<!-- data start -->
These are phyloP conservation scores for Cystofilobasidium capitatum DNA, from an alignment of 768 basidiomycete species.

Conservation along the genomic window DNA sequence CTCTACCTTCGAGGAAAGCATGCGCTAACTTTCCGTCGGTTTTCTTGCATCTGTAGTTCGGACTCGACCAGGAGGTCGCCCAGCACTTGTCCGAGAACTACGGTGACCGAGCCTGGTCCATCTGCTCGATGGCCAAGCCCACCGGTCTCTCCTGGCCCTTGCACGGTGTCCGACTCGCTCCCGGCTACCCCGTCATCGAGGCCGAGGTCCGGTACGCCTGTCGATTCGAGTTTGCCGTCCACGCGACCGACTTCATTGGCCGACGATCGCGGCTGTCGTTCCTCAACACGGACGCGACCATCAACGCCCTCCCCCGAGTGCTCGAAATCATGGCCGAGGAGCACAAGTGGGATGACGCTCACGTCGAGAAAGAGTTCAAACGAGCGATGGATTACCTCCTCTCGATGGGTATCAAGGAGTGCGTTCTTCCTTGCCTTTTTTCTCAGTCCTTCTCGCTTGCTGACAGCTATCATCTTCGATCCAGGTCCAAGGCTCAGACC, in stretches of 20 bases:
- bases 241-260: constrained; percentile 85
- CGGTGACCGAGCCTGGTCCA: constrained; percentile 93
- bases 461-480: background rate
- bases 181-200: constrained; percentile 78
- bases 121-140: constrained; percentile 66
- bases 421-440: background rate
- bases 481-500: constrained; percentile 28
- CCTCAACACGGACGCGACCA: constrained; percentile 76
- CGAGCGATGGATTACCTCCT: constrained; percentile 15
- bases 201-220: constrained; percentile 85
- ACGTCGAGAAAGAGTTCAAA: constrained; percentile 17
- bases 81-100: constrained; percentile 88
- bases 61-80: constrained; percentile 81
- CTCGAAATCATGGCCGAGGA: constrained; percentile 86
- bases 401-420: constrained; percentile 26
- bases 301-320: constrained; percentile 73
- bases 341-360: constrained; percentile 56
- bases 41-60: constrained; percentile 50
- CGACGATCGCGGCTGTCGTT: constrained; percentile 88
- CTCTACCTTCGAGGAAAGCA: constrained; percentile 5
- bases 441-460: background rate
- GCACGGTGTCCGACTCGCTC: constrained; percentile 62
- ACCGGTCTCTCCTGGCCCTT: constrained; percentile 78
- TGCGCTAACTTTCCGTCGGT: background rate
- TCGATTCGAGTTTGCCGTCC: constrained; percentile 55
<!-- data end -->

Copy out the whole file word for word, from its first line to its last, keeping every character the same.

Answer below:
These are phyloP conservation scores for Cystofilobasidium capitatum DNA, from an alignment of 768 basidiomycete species.

Conservation along the genomic window DNA sequence CTCTACCTTCGAGGAAAGCATGCGCTAACTTTCCGTCGGTTTTCTTGCATCTGTAGTTCGGACTCGACCAGGAGGTCGCCCAGCACTTGTCCGAGAACTACGGTGACCGAGCCTGGTCCATCTGCTCGATGGCCAAGCCCACCGGTCTCTCCTGGCCCTTGCACGGTGTCCGACTCGCTCCCGGCTACCCCGTCATCGAGGCCGAGGTCCGGTACGCCTGTCGATTCGAGTTTGCCGTCCACGCGACCGACTTCATTGGCCGACGATCGCGGCTGTCGTTCCTCAACACGGACGCGACCATCAACGCCCTCCCCCGAGTGCTCGAAATCATGGCCGAGGAGCACAAGTGGGATGACGCTCACGTCGAGAAAGAGTTCAAACGAGCGATGGATTACCTCCTCTCGATGGGTATCAAGGAGTGCGTTCTTCCTTGCCTTTTTTCTCAGTCCTTCTCGCTTGCTGACAGCTATCATCTTCGATCCAGGTCCAAGGCTCAGACC, in stretches of 20 bases:
- bases 241-260: constrained; percentile 85
- CGGTGACCGAGCCTGGTCCA: constrained; percentile 93
- bases 461-480: background rate
- bases 181-200: constrained; percentile 78
- bases 121-140: constrained; percentile 66
- bases 421-440: background rate
- bases 481-500: constrained; percentile 28
- CCTCAACACGGACGCGACCA: constrained; percentile 76
- CGAGCGATGGATTACCTCCT: constrained; percentile 15
- bases 201-220: constrained; percentile 85
- ACGTCGAGAAAGAGTTCAAA: constrained; percentile 17
- bases 81-100: constrained; percentile 88
- bases 61-80: constrained; percentile 81
- CTCGAAATCATGGCCGAGGA: constrained; percentile 86
- bases 401-420: constrained; percentile 26
- bases 301-320: constrained; percentile 73
- bases 341-360: constrained; percentile 56
- bases 41-60: constrained; percentile 50
- CGACGATCGCGGCTGTCGTT: constrained; percentile 88
- CTCTACCTTCGAGGAAAGCA: constrained; percentile 5
- bases 441-460: background rate
- GCACGGTGTCCGACTCGCTC: constrained; percentile 62
- ACCGGTCTCTCCTGGCCCTT: constrained; percentile 78
- TGCGCTAACTTTCCGTCGGT: background rate
- TCGATTCGAGTTTGCCGTCC: constrained; percentile 55